Monday, June 15, 2009

Eat Your Packaging For Breakfast

by Rob Kaszubowski, CPP - Chainalytics

I recently had the pleasure of watching old re-runs of Mythbusters on a lazy, rainy Sunday afternoon. The second part of the episode was set aside to debunk the myth of which had more nutritional value … a fruity, sugary breakfast cereal, or the paperboard box it actually came in. Adam recalled how his mom always told him that the paperboard box was healthier than many of the sweet, sugary cereals he wanted as a child.

The team used a calorimeter to test the amount of calories in each specimen. The paperboard box was ground up and blended to a mush, and 1 gram of the mix was placed on top of the calorimeter and lit on fire. The same was done to the cereal mash. Once the samples finished burning the temperature was recorded and calculations were made. It was determined that the 1 gram of cereal had 9 calories, while the mix of the box had around 7 calories.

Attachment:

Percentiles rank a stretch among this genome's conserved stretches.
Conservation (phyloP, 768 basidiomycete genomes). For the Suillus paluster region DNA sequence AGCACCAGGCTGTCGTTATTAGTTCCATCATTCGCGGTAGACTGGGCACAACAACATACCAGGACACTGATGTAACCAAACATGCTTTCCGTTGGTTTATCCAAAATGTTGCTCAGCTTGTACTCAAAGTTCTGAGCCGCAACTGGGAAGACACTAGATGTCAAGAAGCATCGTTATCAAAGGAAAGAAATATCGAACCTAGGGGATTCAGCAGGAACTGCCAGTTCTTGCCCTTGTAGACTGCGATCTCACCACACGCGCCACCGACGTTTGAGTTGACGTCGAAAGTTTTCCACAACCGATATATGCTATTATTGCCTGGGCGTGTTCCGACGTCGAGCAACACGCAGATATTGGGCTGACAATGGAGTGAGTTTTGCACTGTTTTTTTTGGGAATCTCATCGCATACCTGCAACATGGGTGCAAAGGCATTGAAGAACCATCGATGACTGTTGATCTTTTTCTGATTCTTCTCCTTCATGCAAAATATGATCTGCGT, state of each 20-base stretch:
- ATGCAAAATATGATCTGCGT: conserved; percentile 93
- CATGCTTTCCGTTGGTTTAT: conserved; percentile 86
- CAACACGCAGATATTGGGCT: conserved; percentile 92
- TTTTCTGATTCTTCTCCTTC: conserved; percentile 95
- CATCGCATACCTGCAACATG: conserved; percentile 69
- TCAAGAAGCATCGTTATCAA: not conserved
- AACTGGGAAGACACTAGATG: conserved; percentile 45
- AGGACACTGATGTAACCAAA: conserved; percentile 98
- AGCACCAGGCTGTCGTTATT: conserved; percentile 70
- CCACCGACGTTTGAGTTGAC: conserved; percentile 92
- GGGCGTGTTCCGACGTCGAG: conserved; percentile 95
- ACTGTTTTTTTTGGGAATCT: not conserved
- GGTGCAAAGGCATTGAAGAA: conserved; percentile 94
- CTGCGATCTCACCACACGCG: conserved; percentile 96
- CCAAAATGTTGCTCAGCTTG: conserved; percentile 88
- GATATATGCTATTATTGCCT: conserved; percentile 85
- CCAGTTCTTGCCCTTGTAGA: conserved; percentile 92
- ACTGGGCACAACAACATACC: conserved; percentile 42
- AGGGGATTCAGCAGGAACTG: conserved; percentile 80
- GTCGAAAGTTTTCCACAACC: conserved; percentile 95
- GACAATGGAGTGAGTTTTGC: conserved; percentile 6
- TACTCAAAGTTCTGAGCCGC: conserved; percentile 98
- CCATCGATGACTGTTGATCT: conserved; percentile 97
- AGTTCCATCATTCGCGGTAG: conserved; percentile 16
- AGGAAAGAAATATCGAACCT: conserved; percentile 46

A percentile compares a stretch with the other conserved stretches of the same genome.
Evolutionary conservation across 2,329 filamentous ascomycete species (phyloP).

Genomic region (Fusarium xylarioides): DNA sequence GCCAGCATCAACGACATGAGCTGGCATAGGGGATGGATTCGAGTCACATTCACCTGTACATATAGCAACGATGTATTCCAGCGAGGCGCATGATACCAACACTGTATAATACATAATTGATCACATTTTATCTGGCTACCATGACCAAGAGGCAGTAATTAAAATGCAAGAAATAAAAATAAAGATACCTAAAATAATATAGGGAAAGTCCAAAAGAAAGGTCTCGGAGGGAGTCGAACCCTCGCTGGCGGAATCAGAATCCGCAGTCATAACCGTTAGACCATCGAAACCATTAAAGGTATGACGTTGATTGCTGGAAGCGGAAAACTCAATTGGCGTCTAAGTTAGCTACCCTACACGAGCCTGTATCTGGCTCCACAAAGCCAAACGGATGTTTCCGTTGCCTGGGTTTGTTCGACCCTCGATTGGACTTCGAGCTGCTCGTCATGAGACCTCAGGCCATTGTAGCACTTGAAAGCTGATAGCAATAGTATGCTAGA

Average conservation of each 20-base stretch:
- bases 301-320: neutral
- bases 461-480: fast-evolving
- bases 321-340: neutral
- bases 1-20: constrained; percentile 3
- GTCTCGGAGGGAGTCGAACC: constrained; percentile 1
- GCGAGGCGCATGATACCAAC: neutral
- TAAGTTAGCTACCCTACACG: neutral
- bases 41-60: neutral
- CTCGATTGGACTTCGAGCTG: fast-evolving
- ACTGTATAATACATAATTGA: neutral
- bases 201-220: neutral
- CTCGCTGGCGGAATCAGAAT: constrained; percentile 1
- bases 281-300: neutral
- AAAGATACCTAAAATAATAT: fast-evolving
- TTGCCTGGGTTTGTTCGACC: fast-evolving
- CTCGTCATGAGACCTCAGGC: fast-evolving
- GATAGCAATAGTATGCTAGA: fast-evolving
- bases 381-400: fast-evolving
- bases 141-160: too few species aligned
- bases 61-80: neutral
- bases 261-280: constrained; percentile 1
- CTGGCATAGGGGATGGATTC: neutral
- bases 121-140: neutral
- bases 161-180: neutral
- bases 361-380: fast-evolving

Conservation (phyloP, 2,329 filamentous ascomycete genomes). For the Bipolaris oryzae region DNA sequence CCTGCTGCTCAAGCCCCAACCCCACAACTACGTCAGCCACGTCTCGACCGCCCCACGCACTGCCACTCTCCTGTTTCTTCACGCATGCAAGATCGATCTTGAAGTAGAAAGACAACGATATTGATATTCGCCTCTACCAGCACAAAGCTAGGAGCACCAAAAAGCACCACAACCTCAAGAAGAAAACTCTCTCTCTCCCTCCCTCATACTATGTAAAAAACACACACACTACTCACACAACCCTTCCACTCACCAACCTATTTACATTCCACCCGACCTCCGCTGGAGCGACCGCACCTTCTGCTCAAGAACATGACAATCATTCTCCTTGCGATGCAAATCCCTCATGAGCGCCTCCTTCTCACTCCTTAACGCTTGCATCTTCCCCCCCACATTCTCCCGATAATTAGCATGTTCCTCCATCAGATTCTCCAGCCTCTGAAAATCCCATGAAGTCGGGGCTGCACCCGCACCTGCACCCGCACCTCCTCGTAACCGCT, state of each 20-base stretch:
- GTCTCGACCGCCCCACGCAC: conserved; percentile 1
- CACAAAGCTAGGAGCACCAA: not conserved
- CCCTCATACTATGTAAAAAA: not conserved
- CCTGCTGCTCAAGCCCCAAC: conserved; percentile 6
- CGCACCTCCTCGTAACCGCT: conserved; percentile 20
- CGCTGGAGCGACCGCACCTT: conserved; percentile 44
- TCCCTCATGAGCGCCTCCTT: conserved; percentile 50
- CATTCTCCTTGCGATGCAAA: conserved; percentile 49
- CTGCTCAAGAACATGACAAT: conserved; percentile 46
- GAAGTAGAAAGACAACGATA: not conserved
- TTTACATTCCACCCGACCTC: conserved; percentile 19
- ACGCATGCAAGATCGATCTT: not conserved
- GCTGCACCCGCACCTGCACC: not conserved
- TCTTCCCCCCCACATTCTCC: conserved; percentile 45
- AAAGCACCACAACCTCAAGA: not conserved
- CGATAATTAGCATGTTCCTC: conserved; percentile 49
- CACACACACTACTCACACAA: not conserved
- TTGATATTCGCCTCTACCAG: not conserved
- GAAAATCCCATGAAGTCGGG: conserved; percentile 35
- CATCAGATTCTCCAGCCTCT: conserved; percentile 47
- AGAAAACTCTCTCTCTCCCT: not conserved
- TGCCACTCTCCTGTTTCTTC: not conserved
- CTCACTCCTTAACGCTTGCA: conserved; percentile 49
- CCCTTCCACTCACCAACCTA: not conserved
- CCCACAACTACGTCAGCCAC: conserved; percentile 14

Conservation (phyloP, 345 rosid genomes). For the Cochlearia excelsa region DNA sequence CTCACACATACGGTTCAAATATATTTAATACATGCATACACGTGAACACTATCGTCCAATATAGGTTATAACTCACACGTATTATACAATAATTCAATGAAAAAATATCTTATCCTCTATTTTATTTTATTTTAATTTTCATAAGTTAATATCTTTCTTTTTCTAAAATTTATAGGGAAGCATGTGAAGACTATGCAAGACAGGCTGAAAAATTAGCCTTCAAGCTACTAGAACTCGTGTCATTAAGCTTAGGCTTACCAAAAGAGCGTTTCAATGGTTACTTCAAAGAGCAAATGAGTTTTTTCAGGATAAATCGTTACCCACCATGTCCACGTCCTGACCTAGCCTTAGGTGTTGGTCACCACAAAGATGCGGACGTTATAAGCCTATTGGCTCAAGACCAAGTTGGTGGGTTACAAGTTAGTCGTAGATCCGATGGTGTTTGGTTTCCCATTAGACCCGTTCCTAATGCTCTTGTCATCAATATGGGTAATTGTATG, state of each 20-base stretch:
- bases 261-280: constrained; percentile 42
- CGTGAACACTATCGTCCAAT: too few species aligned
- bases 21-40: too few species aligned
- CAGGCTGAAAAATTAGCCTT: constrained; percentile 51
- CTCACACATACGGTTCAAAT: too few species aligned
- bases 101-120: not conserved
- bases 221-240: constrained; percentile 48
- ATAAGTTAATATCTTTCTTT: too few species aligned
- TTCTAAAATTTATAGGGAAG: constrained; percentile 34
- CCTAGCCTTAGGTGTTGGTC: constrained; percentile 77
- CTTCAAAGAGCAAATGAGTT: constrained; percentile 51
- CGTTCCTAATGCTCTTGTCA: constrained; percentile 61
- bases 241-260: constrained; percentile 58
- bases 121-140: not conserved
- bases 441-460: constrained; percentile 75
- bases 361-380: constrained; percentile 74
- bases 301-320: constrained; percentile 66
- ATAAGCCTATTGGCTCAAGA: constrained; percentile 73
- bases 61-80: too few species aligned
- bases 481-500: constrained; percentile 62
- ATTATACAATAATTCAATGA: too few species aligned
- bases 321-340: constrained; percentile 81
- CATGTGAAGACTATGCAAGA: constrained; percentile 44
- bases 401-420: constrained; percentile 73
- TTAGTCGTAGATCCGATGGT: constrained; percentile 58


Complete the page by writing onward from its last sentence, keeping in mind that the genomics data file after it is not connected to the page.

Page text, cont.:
Next they tested the nutrients in each sample. It was deemed that the cereal had sugar, protein, fat and starch – just as the label on a cereal box would say. The box on the other hand had almost no notable nutrients.

Sorry mom… Myth Busted! The paperboard cereal box had some calories, but no nutritional value. Now I can feel guilt free the next time I’m eating my favorite morning cereal (Cinnamon Toast Crunch – in case you were wondering!).

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